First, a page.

Mr. Grant having prayed, Dr. Johnson said, his prayer was a very good one; but objected to his not having introduced the Lord's Prayer. He told us, that an Italian of some note in London said once to him, 'We have in our service a prayer called the Pater Noster, which is a very fine composition. I wonder who is the author of it.'--A singular instance of ignorance in a man of some literature and general inquiry.This sounded familiar. In his memoirs, in an entry for 1707, Saint-Simon writes of the Comte de Gramont
When he was 85 and mortally ill his wife tried to speak to him of God; but the complete oblivion in which he had lived all his life made him regard the mysteries with utter incredulity, and when she had finished he said, 'But, Madame, is what you say really true?' When he heard her recite the Paternoster he said, 'I think that is a beautiful prayer, who wrote it?'I certainly don't doubt Johnson's word. Saint-Simon is a bit too fond of a good story, but apparently Gramont's obliviousness to religion is well attested.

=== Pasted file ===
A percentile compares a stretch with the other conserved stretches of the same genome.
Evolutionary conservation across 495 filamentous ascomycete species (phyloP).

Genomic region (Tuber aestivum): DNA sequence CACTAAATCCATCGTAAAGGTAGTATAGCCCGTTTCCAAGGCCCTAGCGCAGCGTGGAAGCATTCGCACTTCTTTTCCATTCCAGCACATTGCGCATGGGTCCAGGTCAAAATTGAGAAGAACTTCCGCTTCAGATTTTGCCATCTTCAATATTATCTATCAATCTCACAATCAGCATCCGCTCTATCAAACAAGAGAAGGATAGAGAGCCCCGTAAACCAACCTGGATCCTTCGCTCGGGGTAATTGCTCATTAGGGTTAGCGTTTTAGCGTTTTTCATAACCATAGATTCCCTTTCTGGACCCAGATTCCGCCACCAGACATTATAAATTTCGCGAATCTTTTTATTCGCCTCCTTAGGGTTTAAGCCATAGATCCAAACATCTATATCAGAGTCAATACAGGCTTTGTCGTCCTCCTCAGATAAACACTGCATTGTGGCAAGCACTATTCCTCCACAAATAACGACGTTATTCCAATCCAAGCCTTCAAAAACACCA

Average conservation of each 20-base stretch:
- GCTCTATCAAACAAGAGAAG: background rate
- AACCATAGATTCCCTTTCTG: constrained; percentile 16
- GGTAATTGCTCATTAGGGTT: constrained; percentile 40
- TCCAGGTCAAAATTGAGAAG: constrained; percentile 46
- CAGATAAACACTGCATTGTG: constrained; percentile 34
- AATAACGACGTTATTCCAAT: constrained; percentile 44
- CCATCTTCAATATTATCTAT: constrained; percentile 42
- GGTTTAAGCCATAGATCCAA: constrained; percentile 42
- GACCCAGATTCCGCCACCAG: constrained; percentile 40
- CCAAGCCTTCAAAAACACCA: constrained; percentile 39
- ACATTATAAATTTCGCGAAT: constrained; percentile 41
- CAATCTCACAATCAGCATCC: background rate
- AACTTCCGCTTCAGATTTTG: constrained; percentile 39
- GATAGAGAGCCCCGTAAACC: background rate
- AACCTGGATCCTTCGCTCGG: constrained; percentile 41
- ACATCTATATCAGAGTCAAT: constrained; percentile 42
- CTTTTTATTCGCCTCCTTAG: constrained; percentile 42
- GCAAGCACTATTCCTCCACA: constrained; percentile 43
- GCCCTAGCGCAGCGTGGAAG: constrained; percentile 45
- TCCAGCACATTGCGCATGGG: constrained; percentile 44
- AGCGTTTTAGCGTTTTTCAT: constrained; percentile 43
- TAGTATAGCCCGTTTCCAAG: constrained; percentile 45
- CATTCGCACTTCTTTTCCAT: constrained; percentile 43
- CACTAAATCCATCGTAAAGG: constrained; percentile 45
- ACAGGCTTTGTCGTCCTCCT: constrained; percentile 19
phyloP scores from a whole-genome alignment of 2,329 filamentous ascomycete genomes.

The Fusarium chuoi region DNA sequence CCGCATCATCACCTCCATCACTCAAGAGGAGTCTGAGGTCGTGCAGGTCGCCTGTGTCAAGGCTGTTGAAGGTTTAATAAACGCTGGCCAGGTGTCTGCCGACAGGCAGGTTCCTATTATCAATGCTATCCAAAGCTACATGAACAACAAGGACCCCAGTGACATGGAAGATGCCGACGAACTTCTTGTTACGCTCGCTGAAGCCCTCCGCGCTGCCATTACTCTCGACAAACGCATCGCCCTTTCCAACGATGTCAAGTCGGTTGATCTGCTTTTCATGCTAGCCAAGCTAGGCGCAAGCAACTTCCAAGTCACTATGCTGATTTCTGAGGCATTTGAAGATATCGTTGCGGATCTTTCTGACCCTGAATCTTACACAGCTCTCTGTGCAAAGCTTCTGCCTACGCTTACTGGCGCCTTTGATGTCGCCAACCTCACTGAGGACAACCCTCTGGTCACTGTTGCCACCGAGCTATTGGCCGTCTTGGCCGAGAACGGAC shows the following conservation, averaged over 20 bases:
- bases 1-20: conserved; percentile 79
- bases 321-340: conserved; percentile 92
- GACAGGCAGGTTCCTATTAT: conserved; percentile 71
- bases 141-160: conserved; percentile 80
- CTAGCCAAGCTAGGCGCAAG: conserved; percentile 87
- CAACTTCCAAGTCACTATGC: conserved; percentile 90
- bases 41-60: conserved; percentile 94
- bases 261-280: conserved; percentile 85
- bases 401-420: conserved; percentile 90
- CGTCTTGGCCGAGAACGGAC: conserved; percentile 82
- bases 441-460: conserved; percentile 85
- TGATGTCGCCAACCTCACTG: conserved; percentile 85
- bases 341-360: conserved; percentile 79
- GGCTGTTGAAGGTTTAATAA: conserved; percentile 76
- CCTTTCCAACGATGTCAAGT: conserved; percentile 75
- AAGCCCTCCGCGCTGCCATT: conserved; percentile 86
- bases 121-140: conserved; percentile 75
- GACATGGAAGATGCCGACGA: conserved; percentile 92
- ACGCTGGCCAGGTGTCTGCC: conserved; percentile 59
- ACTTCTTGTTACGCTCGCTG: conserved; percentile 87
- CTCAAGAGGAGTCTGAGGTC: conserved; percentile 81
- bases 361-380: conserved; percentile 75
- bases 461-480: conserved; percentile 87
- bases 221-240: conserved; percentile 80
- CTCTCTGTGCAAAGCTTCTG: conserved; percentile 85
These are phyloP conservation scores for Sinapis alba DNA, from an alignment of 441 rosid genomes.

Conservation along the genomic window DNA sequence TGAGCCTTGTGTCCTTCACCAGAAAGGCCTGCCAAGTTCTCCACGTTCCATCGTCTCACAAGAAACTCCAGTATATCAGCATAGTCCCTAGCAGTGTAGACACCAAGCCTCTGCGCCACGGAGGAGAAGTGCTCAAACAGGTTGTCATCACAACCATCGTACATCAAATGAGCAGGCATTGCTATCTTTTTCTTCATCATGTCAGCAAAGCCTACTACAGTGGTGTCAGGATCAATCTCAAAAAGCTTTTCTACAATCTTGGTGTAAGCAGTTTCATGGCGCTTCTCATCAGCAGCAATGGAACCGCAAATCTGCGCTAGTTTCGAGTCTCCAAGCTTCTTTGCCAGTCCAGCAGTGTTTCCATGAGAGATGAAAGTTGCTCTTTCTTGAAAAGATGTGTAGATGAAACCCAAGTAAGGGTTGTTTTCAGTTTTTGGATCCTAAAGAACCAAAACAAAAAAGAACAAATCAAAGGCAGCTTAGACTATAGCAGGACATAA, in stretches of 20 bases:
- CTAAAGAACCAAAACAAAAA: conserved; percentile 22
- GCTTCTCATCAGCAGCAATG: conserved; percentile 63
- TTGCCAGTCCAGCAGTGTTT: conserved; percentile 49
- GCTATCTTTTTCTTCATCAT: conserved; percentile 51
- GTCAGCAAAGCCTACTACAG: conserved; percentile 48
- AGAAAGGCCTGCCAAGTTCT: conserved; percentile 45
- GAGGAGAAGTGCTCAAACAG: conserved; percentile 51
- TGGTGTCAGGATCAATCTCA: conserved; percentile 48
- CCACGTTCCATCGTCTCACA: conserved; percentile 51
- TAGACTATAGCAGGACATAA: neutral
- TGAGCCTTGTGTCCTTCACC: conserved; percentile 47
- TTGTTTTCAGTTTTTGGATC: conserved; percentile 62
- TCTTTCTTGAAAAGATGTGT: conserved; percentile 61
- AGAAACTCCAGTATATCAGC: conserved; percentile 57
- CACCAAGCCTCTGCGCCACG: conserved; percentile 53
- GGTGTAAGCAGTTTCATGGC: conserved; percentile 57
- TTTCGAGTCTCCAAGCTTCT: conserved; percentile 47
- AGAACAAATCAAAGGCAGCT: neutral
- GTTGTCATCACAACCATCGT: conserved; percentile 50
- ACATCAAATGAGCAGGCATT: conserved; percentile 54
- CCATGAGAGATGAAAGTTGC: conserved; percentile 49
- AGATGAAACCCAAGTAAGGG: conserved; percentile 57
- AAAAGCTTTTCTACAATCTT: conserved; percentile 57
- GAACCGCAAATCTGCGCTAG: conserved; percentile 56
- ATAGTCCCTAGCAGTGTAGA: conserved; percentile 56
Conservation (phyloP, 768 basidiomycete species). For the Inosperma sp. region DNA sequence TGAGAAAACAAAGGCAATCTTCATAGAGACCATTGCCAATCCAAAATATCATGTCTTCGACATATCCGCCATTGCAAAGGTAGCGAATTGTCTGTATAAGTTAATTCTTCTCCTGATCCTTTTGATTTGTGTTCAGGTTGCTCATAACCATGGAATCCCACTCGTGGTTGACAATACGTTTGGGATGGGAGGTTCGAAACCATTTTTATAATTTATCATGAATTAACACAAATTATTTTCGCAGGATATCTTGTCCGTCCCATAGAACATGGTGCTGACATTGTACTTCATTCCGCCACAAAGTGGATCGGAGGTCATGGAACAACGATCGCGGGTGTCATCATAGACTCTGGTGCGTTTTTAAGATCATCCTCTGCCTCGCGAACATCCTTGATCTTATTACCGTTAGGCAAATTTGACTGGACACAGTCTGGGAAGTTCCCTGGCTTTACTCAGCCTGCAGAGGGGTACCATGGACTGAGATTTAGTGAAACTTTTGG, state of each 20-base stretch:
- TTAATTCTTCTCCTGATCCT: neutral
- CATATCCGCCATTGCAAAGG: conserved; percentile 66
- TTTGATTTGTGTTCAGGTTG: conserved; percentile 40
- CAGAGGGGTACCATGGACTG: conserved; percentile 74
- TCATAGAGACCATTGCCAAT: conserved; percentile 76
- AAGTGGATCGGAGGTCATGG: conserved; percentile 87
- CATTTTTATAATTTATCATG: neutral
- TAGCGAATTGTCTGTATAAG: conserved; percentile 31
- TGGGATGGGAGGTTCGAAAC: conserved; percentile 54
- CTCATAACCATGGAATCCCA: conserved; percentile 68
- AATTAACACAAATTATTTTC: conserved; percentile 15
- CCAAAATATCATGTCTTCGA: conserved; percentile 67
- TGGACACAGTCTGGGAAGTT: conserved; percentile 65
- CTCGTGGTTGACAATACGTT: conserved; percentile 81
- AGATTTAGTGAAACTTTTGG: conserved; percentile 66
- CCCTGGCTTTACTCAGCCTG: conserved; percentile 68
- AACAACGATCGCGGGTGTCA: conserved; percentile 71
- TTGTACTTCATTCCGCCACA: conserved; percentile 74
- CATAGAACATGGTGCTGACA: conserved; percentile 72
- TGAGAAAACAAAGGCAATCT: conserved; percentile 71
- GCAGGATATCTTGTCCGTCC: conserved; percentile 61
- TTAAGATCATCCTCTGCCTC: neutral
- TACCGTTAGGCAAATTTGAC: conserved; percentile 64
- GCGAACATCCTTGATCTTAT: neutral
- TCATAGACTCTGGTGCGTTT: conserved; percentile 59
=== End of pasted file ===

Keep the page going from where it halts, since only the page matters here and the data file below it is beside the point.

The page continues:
(And while I'm not on the subject, why doesn't Oxford University Press bring back into print R.W. Chapman's handy volume containing both Johnson's A Journey to the Western Islands of Scotland and Boswell's Journey? If Chapman's work is superseded, then why not a few pages of notes?)